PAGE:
A group of investors acquired the property and some decisions were made that ultimately led to a move in 1979 that saw the entire Lake Arrowhead Village deliberately burned to the ground in a firefighter training exercise called “Burn To Learn”. The razed village was completely rebuilt and now includes a shopping center, specialty stores, and factory outlets.
Today Lake Arrowhead hosts some four million tourists each year, with different outdoor recreation options available depending on what time of year you travel. It also features what the Lake Arrowhead Chamber of Commerce official site describes as a “year-round Alpine residential community” at 5100 feet.
If you’re looking for a place to stay in the area, you should explore your options at the Saddleback Inn at Lake Arrowhead. This three-story, 28-room lodge, called a “castle” by its founders, features whirlpool baths, fireplaces, and fine dining.
The Saddleback Inn is about five minutes from Lake Arrowhead Village and while it’s not the only place to stay in this part of California, it’s one of the more aspirational options. It definitely has a reputation in the area for quality. You can also find vacation rental houses in the area including “treetop” cabins or check Airbnb listings for the local area.
As mentioned above, the seasons dictate how you will enjoy some of the major attractions at Lake Arrowhead. One of those isn’t affected by summer or winter; you’ll want to see a tour of Lake Arrowhead on a year-round paddleboat tour which lasts an hour and tours the lakeshore including drifting by celebrity-owned properties and local favorite sections of the man-made lake.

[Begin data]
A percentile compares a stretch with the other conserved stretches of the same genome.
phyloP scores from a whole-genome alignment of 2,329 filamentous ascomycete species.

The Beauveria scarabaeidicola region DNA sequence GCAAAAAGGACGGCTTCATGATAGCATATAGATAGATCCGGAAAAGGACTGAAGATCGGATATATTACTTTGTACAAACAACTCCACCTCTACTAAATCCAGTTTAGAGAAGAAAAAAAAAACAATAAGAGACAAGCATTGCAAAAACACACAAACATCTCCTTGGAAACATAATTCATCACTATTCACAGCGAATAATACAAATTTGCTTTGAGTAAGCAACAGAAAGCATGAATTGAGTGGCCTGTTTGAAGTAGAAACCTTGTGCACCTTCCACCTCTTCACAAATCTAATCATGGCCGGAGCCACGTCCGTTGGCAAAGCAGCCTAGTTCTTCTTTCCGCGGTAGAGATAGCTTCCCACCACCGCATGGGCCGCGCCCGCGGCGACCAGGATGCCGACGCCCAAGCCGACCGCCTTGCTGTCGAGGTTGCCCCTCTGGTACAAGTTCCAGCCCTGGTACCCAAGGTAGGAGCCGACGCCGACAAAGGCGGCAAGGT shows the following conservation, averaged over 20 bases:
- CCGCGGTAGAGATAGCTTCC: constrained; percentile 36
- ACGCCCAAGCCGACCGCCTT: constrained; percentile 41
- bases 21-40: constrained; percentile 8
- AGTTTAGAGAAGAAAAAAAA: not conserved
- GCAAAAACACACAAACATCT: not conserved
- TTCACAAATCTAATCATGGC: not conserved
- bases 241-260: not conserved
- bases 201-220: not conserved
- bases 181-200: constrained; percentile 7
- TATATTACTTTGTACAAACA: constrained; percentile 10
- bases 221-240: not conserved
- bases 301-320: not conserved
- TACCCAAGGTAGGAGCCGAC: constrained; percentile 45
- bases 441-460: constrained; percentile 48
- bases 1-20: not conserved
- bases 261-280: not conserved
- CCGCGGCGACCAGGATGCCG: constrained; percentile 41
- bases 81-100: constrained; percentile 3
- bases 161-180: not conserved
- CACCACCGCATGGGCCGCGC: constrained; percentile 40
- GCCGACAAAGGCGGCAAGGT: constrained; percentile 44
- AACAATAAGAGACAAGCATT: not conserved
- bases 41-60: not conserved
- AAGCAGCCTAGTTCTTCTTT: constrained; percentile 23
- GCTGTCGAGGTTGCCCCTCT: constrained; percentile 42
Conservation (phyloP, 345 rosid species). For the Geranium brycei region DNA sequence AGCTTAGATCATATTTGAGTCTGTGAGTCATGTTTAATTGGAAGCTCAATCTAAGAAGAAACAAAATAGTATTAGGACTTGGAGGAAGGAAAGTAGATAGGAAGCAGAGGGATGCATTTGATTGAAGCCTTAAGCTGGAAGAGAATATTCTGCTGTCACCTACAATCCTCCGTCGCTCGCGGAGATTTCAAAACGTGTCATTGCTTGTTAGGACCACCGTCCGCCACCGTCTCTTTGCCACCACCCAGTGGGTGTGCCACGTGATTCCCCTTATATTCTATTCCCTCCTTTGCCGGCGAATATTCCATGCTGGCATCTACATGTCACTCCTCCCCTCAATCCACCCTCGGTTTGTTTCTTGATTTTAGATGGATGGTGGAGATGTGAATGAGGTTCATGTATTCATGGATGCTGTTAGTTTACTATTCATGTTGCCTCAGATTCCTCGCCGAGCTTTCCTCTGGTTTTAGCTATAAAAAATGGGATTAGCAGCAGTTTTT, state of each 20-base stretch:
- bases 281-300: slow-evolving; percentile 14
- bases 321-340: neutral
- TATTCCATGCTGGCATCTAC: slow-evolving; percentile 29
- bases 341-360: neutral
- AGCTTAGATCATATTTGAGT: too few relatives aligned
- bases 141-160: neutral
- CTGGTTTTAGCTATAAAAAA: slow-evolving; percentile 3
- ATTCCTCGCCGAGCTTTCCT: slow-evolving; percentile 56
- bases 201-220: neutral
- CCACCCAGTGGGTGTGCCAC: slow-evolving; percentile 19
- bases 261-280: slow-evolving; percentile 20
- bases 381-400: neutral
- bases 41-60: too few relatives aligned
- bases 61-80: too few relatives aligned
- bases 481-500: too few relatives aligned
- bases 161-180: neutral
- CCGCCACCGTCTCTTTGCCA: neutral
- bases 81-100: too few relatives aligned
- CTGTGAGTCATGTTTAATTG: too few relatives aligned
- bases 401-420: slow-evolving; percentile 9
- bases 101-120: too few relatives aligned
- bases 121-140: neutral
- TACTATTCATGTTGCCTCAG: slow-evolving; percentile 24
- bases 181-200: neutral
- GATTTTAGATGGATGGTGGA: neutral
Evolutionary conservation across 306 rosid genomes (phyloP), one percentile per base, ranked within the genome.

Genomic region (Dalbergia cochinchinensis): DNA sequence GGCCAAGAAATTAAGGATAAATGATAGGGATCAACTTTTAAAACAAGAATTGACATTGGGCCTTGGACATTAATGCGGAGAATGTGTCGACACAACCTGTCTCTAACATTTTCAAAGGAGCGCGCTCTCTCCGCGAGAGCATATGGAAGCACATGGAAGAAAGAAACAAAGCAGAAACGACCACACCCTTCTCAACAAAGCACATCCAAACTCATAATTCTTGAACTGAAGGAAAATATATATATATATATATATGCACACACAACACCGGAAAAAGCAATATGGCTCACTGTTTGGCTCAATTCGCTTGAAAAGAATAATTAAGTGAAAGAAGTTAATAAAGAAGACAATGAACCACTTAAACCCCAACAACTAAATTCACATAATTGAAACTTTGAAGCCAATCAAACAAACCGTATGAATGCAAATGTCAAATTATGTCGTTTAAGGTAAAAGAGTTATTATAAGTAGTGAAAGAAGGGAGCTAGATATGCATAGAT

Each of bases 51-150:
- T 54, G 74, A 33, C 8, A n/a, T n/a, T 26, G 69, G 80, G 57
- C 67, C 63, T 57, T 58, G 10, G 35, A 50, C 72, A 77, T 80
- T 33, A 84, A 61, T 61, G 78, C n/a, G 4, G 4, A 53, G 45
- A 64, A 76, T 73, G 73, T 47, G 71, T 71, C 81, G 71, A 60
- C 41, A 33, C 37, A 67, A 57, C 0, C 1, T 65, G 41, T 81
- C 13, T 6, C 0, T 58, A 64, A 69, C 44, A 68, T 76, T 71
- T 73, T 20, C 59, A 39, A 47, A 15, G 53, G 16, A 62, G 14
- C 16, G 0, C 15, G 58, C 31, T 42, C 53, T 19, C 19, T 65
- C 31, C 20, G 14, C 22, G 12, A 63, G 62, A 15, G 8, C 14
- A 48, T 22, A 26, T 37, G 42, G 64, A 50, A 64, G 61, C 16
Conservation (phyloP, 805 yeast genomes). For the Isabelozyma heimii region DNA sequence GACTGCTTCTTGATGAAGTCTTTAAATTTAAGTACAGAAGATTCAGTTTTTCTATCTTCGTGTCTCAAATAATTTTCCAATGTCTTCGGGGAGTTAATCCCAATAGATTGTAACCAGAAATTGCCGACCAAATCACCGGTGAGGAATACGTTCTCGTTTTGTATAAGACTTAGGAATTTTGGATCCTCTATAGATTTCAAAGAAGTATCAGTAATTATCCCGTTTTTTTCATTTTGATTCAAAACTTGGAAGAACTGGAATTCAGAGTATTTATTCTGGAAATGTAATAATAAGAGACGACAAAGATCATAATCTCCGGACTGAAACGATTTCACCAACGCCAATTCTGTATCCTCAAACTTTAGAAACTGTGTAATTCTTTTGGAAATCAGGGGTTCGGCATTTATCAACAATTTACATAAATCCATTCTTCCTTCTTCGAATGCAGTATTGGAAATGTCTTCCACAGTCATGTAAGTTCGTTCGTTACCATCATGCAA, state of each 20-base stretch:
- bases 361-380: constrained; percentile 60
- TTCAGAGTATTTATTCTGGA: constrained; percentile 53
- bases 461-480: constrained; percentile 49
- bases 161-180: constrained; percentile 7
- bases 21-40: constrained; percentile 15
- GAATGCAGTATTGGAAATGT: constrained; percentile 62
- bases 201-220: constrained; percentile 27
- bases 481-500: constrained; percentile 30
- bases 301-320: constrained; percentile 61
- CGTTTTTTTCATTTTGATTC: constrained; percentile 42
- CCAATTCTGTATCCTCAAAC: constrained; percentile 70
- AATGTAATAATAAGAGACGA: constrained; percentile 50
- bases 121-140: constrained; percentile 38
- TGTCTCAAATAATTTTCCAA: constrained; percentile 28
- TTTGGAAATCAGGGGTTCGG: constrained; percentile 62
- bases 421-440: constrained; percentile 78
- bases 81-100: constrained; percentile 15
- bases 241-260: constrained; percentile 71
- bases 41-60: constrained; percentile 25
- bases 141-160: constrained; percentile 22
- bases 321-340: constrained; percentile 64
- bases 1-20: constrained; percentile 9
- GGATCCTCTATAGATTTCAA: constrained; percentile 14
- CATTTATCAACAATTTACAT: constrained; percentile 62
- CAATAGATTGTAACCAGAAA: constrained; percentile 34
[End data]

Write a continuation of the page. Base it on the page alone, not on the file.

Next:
SkyPark at Santa’s Village is another year-round attraction featuring an outdoor adventure park offering hiking, fishing, 10 miles of trails, and other outdoor fun. SkyPark has a village center with dining, shopping, and entertainment.
Lake Arrowhead features plenty of indoor options for those trying to beat the heat or cold; indoor rock climbing is one of those, and some are “covered” activities such as the skating rink–you won’t be full indoors, but not totally subjected to the elements, either.
Summer season activities at Lake Arrowhead include a waterski school, while wintertime activities naturally include a ski school and December holiday-themed events in Santa’s Village. Snow Valley might sound like a winter-only Lake Arrowhead attraction, but this outdoor adventure operation has both summer and winter activities.
Summertime options at Snow Valley include mountain biking, hiking, and related activities. The season for these options often starts in May. Snow Valley activities in the winter months include skiing and snowboarding. Lessons may be available and there are kid-friendly options for both learning how to ski or snowboard as well as for actually experiencing the slopes.